David Bourget (Western Ontario)
David Chalmers (ANU, NYU)
Rafael De Clercq
Ezio Di Nucci
Jack Alan Reynolds
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Philosophy of Science 46 (4):613-622 (1979)
The fact that the names of biological species refer independently of identifying descriptions does not support the view of Ghiselin and Hull that species are individuals. Species may be regarded as natural kinds whose members share an essence which distinguishes them from the members of other species and accounts for the fact that they are reproductively isolated from the members of other species. Because evolutionary theory requires that species be spatiotemporally localized their names cannot occur in scientific laws. If natural kind status is denied to species on this ground, it must also be denied to most classes of concrete entities which are now accorded such status.
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Citations of this work BETA
Michael T. Ghiselin (1981). Categories, Life, and Thinking. Behavioral and Brain Sciences 4 (2):269.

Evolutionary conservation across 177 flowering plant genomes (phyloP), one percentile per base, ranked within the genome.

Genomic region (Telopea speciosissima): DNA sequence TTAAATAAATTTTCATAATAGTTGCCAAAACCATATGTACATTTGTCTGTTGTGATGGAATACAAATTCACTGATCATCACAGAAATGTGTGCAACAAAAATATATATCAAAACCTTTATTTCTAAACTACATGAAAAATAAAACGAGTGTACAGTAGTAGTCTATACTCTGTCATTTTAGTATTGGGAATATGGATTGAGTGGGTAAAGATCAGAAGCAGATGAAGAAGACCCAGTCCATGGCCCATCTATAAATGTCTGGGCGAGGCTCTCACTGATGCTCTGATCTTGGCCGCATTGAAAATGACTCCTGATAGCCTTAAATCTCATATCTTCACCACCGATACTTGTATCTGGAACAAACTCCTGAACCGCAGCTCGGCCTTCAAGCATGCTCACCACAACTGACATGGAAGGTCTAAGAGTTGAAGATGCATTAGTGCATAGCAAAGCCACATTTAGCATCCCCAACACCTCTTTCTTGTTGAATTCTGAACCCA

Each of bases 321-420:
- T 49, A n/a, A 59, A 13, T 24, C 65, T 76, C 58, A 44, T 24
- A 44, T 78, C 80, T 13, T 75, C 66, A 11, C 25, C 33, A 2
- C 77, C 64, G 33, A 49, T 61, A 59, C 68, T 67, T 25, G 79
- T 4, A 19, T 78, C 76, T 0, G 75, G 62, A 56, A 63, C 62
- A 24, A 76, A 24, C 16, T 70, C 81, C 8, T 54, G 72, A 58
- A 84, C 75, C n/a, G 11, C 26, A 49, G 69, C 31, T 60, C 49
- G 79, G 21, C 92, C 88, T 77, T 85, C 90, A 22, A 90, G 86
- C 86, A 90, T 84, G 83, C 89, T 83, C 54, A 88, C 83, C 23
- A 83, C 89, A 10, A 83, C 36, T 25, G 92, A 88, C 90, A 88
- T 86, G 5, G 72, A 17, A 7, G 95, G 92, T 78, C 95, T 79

Michael T. Turvey, R. E. Shaw, Edward S. Reed & William M. Mace (1981). Ecological Laws of Perceiving and Acting: In Reply to Fodor and Pylyshyn. Cognition 9 (3):237-304.
Michael Devitt (2008). Resurrecting Biological Essentialism. Philosophy of Science 75 (3):344-382.
Arthur L. Caplan (1981). Pick Your Poison: Historicism, Essentialism, and Emergentism in the Definition of Species. Behavioral and Brain Sciences 4 (2):285.
Michael Ruse (1981). Species as Individuals: Logical, Biological, and Philosophical Problems. Behavioral and Brain Sciences 4 (2):299.
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